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18 March 2004 Edition

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When the British military said no - The Curragh Mutiny

"The officers stationed at the Curragh are of the unanimous opinion that further information is essential before being called upon at short notice to take any decision regarding 'active operations' in Ulster. If, 'duty as ordered' involves active military operations against Ulster, then the following 65 officers here stationed would respectfully, and under protest, prefer to be dismissed."

- Memo to British War Office, 19 March 1914.

1914 promised much for Ireland. The third Home Rule Bill was soon to be enacted. For John Redmond it was a personal triumph. He had united the Irish Party after the disastrous Parnell split, and by 1915 he fully expected to be the Irish First Minister. But there were storm clouds gathering. Re-organised in the north-east of the country, Ulster unionism, with its new champion, Edward Carson, was flexing its political muscles. By exerting further pressure, they felt they could prevent Home Rule from being enforced in most, if not all of the Ulster counties.

Throughout 1913 an 'Ulster Volunteer Force' came into being. Organised through local Orange Lodges, this newly formed force gave militant support to Ulster Unionism. As yet, they were mostly unarmed, though this was a problem that would soon be rectified.

This was the situation facing the British authorities in March 1914, when the Secretary for War, Colonel Seely, received information that military arms depots at Armagh, Omagh, Carrickfergus and Enniskillen were likely to be raided for arms. A second rumour also reached the British; that a section of the Ulster Volunteers were planning to march on Dublin.

Until then, neither Asquith, the Liberal Prime Minister, nor Birrell, Chief Secretary for Ireland, had any thought that Home Rule might result in armed resistance. Given the information they had received, they were now faced with such a possibility. The Liberals were in an awkward position. Like most British politicians, few were in any way committed to solving the 'Irish Question', but given their numbers at Westminster, they needed the support of the Irish Party to retain power. Their biggest problem was that if they had to face down the Unionists, they would have to use the army to do so, and the officer class in the British Army was to a man sympathetic to the unionist cause. They were the 'King's men', and to them all those Ulstermen who wished to remain under the rule of Westminster were likewise 'King's men', whereas Irish nationalists, who supported self-government, were regarded as 'disloyal'. For most senior officers, their duty bound them to fight against the King's enemies, not the king's loyal subjects.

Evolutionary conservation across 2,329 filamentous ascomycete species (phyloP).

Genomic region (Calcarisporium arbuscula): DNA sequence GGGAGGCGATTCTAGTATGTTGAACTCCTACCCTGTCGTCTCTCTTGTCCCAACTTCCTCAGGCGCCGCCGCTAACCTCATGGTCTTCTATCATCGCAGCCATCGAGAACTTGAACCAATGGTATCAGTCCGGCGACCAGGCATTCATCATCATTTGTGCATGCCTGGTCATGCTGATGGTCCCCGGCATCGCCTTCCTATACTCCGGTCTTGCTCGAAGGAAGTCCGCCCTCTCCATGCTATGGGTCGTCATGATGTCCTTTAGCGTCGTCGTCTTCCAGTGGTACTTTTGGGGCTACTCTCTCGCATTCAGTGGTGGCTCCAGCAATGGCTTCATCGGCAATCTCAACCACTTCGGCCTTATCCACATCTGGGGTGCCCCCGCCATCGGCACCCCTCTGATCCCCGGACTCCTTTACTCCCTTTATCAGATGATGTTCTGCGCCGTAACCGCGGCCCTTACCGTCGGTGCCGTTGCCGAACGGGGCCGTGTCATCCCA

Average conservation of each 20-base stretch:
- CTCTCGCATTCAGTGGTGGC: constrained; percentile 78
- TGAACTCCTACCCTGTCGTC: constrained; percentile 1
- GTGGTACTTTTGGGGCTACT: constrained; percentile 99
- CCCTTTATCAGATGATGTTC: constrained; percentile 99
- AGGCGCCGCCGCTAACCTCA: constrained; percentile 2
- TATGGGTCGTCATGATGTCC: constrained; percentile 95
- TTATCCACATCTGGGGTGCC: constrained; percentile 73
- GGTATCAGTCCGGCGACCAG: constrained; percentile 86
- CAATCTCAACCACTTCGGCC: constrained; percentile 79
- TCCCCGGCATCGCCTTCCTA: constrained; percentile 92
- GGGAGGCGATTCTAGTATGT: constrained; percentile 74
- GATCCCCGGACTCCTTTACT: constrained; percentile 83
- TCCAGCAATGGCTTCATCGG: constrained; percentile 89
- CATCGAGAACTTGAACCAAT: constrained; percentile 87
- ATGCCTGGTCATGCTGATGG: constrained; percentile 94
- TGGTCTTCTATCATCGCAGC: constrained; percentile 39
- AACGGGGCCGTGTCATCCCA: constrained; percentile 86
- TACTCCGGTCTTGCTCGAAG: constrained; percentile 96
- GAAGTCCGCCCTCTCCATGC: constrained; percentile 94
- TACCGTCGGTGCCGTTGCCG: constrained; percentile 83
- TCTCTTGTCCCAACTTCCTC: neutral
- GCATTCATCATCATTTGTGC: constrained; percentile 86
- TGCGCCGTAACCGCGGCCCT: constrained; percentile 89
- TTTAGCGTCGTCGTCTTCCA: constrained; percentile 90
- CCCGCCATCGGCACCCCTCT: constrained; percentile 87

On 16 March, Colonel Seely issued instructions to Sir Arthur Paget at the Curragh to send troops to protect the main four barracks in Ulster where arms and ammunition were stored. Paget`s reply was the first sign of any possible trouble.

He telegraphed the War Office the following message: "In present state of country... am of opinion that moving troops north would create excitement in Ulster and precipitate a crisis... for this reason... do not consider it justifiable to move troops... at present time."

In anyone's language this was gross insubordination, if not a prelude to mutiny.

Paget was summoned to London to answer for his inaction. In discussions with the War Office, he brought up the vexed question that some of his officers might be unwilling to participate in actions against the Ulster Volunteers. What was he to do about this? In the atmosphere that prevailed in spring 1914, he was given a straight answer. Officers living in Ulster could temporarily vanish. However, any other officers refusing to serve were to be dismissed. He also received assurances of naval support, if and when disturbances broke out. Only then would the army be sent into Ulster. He returned on the 20th and informed a number of officers, then living in Dublin, of the War Office position. All declared they would prefer dismissal to the 'coercion of Ulster'. The following day General Gough, Commander of the Curragh-based Cavalry Brigade, notified his superiors that he and 59 of his officers also chose dismissal from the army. The Curragh mutiny had started.

Gough was ordered to London to explain his position. General Haig, Commander-in-Chief at Aldershot, backed him up, as did Sir Henry Wilson. Haig warned the War Office to expect wholesale resignations unless a pledge was given that the Army would not be used against the Ulster Volunteers.

The Liberal government now lost its nerve. In an effort to ease tensions, it declared that there had been misunderstandings and that the officers misinterpreted the type of action intended in Ulster. A triumphant General Gough returned to the Curragh.

He brought with him a document from the War Office Secretary, Colonel Seely and the Imperial Chief of Staff Lord French, guaranteeing that British troops would not be used to enforce Home Rule.

For the Unionists it was a great victory. Though in a minority in parliament, they had forced the Liberal government to back down. As if to demonstrate how the political landscape had changed, the following month saw a mass importation of arms at Larne. No attempt was made to prevent the gun-running.

When called upon do their sworn duty, the British military had said no.

Now the Ulster Volunteers had introduced the gun into Irish politics.

The Curragh Mutiny took place 90 years ago this week.

An Phoblacht Magazine


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